On the Rehabilitation of Psychedelics as “Medicines”

From the Series: The Psychedelic Revival

Serotonin. Image by Kelsey Brooks.

“Here, read this!” J says, handing me a copy of Jim DeKorne’s (1994) cult classic, Psychedelic Shamanism. J is a fellow student in a mindfulness-centered, somatic psychotherapy course, and he is studying this method of psychotherapy as part of his training in “medicine work.” I take the book and read the passage he is pointing out to me:

The draconian laws against psychedelic drugs, including the prohibition of legitimate research into their effects upon human consciousness are ultimately based upon our culture’s fear of the new model of reality that they imply. To put it bluntly, if we took the psychedelic paradigm seriously, we would be forced to change our lives completely. It is hard to imagine anything more revolutionary, and hence (from the conventional point of view), more dangerous and worthy of repression. (DeKorne 1994, iii)

“This is what we’re trying to do,” J explains. “We’re healing the whole culture, one person at a time.”

Twenty-five years after the publication of Jim DeKorne’s (1994) Psychedelic Shamanism, there has been a revival of interest in the United States and around the world in the therapeutic potential of psychedelics. In my research, I study the shifting status of psychedelics in American society by exploring their use among San Francisco Bay Area healers, therapists, patients, and consciousness explorers who incorporate what they call “medicine”—MDMA, psychoactive mushrooms, ketamine, and other psychoactive substances—into their practices of psychotherapy and self-cultivation. In the course of my fieldwork, I have frequently come across the claim that “medicine work” is not simply about relieving symptoms, but rather is a transformational and even transgressive kind of healing with the capacity to resolve deep-rooted traumas of the past and open human consciousness to a new reality and way of life. As J put it in the ethnographic scene above: “We’re healing the whole culture, one person at a time.”

This return of psychedelics, rehabilitated as medicines, was not a given and might surprise someone teleported from the late 1960s when psychedelics were scheduled during the Nixon administration. Hundreds of studies researching the potential therapeutic effects of psychedelics were undertaken in the 1940s–1960s, but Leary’s famous phrase “turn on, tune in, drop out” did not invoke an idiom of healing,1 and María Sabina, the Mexican curandera through whom magic mushrooms became known outside their Oaxacan context at the end of the 1950s, famously contrasted the traditional use of mushrooms for healing in her village with that of R. Gordon Wasson and the hippies who later came to her in search of God (Estrada 1981, 72–3).2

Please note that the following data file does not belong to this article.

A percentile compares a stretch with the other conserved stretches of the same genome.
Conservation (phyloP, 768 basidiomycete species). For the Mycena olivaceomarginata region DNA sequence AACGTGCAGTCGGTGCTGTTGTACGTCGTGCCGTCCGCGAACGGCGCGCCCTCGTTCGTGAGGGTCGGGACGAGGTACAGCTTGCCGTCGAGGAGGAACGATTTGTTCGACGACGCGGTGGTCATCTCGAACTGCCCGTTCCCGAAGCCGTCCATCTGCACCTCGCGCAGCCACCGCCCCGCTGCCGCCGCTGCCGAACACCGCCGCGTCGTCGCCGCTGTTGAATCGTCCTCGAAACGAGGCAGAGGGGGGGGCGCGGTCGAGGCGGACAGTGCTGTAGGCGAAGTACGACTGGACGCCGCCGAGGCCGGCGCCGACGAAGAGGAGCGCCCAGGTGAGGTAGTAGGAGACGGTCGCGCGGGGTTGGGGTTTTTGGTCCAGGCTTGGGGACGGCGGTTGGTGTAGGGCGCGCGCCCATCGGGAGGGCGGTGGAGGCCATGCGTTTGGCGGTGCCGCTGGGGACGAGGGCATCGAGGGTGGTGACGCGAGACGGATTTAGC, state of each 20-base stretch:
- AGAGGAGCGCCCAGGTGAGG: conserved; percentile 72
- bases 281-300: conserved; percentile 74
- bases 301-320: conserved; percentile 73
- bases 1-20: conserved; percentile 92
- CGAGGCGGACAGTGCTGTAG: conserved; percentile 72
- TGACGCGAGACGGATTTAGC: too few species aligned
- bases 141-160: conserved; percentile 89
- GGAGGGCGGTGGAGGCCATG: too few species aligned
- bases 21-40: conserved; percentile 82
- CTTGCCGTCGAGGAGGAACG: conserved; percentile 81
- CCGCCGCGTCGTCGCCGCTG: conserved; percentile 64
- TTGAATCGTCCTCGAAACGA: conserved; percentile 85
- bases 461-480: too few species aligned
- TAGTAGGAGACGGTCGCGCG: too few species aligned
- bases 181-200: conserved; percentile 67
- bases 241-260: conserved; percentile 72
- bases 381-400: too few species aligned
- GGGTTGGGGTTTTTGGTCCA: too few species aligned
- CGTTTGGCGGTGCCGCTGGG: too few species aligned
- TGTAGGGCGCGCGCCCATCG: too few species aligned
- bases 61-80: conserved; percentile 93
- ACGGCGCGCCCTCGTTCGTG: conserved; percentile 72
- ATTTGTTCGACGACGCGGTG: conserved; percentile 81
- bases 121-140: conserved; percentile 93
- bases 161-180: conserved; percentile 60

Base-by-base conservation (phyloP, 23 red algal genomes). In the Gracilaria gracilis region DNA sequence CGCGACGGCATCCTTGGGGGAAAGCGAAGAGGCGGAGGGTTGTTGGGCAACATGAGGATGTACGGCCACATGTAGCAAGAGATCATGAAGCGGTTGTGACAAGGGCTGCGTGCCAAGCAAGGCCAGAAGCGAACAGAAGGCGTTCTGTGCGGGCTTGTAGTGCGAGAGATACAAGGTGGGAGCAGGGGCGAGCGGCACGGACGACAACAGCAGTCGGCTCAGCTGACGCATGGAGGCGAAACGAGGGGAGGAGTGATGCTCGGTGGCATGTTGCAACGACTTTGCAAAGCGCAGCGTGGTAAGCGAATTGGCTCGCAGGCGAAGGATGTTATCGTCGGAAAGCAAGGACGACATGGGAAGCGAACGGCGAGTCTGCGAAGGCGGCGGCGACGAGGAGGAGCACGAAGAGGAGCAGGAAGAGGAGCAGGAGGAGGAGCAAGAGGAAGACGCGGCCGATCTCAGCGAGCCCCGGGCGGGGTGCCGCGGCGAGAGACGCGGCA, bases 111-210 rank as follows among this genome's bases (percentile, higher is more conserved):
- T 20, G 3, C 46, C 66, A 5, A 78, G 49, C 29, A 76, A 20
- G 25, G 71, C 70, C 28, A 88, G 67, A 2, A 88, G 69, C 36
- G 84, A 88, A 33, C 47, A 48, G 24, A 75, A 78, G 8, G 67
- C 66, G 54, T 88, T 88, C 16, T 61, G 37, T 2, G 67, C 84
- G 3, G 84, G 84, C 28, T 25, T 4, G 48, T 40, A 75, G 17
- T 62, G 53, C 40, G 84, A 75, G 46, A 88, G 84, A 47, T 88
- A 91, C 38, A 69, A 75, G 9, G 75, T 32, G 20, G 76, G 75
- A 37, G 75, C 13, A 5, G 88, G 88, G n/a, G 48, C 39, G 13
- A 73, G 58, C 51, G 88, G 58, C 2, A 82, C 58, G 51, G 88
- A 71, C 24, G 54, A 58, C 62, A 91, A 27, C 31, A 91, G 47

Something has happened in the past fifty years, and the psychedelics of today are not quite the same objects as they were during the counterculture. While I have not been able to trace the origin of referring to psychedelics as “medicines,” the current prevalence of the term indexes the paths they have traversed and nooks and crevices within which they have rooted and flourished in the five decades since the ban. These spaces include retreat centers for spiritual and medical tourism in Central and South America, underground psychotherapy sessions shaped by indigenous and neo-shamanic practices, and, in the last decade, clinical trials and laboratory research experiments (see Langlitz 2013; Hendy 2015; Labate et al. 2017). The legalization and rehabilitation of cannabis as “medical marijuana” is part of this story too, and it is now common to hear cannabis spoken of as a “medicine” alongside psilocybin mushrooms, salvia divinorum, ayahuasca, 5-Me-O-DMT, ketamine, ibogaine, MDMA, and LSD.

In short, what has emerged is a new category, one that brings together plants, fungi, and other “naturally” derived psychoactive entities with chemically synthesized ones. There is a shift in emphasis here away from “mind-manifesting” (the meaning of psychedelics, a term coined by Humphry Osmond in an exchange with Aldous Huxley in 1956) toward healing, well-being, and reckoning with traumatic histories. “Medicine” is a capacious term with the generative capacity to signify indigenous-inspired rituals for psycho-spiritual cultivation, the medicalization of psychedelics in clinical settings, as well as the notion of psychedelics as agents for civilizational healing. Medicine is for patients seeking relief from symptoms recognized by the DSM; for formally colonized and former colonizers yearning for healing from collective trauma; for consciousness explorers and those who wish to deepen their connection with nature or the divine. It carries within it the hope for redress of painful things, of stuck and knotted things that other treatments, healers, or political movements have not been able to resolve. It is an active agent and a relational one: one can pray to it, submit to it, express gratitude to it, and consult it as a wise teacher.